talisman was our Word of the Day on 11/16/2015. Hear the podcast!
Theme music by Joshua Stamper ©2006 New Jerusalem Music/ASCAP
Examples of talisman in a Sentence
a pendant of white nephrite jade is often worn by Indians as a talisman to ward off heart disease
Recent Examples of talisman from the Web
Brentford talisman Jota has also been identified by Derby as a potential recruit as the club prepares to rebuild their squad with the sudden influx of money.
Inspired by talismans, reportedly the first objects truly designed by mankind, the line of unisex jewels is both personal and striking.
The ceremonial mask, typically attached to the body as a talisman rather than worn over the face, is like an abstract echo of a human skull.
Merlin’s staff, a talisman that attaches itself to Wahlberg’s Autobot-defending Cade Yeager – that bring constantly arriving Transformers, plummeting in space ships from the sky, and eventually, the vengeful leader of their home planet, Cybertron.
The McGuffin in this case is a talisman that leads to an ancient superweapon the evil Decepticons want to destroy earth.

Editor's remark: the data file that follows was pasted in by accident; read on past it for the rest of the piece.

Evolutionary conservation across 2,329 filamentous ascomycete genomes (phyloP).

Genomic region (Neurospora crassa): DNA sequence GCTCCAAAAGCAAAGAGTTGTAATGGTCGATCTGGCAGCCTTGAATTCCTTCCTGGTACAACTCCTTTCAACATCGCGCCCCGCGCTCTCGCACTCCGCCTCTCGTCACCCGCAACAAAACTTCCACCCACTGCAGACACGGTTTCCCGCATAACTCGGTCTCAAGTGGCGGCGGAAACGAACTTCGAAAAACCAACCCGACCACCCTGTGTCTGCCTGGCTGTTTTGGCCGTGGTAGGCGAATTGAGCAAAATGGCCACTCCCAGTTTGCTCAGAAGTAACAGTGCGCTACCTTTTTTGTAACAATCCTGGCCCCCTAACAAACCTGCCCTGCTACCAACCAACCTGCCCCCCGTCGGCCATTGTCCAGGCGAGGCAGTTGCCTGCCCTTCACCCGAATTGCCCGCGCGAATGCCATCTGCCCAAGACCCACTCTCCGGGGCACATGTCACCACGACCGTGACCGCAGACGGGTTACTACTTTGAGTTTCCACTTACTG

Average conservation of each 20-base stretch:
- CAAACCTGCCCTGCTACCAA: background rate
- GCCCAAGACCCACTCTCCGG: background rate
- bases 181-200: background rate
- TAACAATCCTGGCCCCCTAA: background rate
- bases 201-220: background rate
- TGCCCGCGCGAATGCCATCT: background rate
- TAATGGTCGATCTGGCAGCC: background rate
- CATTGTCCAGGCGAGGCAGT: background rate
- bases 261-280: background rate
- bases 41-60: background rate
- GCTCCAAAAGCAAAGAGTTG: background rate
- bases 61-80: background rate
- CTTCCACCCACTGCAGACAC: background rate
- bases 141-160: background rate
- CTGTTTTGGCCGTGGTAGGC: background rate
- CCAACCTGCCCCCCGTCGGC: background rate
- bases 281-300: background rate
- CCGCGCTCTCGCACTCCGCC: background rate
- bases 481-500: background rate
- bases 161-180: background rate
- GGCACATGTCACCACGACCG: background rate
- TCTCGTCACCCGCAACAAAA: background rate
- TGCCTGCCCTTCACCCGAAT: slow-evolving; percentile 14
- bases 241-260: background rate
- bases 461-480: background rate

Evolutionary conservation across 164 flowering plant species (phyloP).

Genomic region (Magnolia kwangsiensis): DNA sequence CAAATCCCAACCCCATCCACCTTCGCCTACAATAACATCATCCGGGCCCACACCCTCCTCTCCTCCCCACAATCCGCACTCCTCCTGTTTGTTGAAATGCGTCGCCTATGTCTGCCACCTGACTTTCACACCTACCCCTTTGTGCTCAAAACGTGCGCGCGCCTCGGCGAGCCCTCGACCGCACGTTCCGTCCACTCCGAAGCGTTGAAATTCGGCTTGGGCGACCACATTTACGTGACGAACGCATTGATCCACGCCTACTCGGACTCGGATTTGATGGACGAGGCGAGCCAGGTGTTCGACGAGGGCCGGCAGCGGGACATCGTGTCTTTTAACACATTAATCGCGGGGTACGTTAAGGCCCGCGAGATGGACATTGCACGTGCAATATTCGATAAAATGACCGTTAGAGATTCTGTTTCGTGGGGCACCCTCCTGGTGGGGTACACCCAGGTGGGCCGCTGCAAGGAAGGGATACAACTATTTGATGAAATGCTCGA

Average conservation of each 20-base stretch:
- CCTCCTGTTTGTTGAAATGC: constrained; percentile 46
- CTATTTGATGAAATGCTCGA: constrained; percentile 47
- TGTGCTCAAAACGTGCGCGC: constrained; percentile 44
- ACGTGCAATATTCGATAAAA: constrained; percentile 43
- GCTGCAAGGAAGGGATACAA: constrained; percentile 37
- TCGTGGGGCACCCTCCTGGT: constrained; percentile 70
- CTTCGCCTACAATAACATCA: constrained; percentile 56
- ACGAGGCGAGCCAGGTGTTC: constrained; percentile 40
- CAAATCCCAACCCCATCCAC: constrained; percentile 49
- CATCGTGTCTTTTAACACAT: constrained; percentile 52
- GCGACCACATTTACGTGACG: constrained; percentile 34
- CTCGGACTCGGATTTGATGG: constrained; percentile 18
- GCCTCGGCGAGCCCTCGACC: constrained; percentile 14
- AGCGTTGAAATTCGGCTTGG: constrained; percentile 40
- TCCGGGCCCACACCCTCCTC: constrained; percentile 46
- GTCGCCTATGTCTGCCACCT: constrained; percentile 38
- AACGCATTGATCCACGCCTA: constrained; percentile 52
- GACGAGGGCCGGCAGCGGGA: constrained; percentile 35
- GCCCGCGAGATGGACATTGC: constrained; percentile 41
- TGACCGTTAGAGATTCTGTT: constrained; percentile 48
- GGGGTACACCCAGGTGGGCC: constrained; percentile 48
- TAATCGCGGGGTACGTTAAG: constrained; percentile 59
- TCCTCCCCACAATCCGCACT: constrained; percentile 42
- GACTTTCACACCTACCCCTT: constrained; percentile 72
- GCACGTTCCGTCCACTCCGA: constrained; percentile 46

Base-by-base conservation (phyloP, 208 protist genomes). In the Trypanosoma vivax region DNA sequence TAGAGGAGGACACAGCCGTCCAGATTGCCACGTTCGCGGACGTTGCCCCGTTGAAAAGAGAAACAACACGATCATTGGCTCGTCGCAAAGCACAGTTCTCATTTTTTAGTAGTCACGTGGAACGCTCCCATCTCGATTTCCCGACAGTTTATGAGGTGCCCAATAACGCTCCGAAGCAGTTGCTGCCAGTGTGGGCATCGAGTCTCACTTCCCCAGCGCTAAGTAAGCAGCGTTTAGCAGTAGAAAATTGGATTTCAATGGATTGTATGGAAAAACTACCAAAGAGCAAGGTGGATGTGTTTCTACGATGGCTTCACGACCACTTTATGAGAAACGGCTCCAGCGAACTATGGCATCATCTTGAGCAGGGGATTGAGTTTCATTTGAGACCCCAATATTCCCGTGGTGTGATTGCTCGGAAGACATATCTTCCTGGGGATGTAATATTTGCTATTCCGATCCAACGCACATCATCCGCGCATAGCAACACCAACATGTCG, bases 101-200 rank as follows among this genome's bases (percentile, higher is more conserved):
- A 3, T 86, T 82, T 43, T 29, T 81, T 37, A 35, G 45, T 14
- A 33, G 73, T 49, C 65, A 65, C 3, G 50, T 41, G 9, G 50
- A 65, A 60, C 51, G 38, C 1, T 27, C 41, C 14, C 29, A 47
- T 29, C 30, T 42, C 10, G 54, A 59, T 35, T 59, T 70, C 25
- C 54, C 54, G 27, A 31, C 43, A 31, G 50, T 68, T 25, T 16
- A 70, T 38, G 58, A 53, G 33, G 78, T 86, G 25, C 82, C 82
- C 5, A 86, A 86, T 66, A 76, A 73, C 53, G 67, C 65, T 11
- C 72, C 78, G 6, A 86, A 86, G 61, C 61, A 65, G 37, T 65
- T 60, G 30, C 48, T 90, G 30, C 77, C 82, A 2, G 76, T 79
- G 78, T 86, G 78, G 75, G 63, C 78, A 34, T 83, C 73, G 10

Surfers from the Wedge Preservation Society spoke of the trees as talismans, with visitors rubbing or tapping the trunks before heading into the water.
The glamorous Scott and Zelda Fitzgerald, too, coveted the talismans and tokens of success.
At Volcano Bay, every Waturi wears a TapuTapu, a mystical talisman which helps them master time.
These example sentences are selected automatically from various online news sources to reflect current usage of the word 'talisman.' Views expressed in the examples do not represent the opinion of Merriam-Webster or its editors. Send us feedback.
Did You Know?
Do you believe in lucky charms? Language reflects the fact that many people do. We might have borrowed talisman from French, Spanish, or Italian; all three include similar-looking words for a lucky charm. Those three terms derive from a single Arabic word for a charm, tilsam. Tilsam in turn can be traced to the ancient Greek verb telein, which means "to initiate into the mysteries." While the word talisman, in its strictest use, refers to an object, even a human being can be considered a talisman—such as a player on a team whose mere presence somehow causes magical things to happen.
Origin and Etymology of talisman
TALISMAN Defined for English Language Learners
Definition of talisman for English Language Learners
: an object (such as a ring or stone) that is believed to have magic powers and to cause good things to happen to the person who has it
TALISMAN Defined for Kids
Seen and Heard
What made you want to look up talisman? Please tell us where you read or heard it (including the quote, if possible).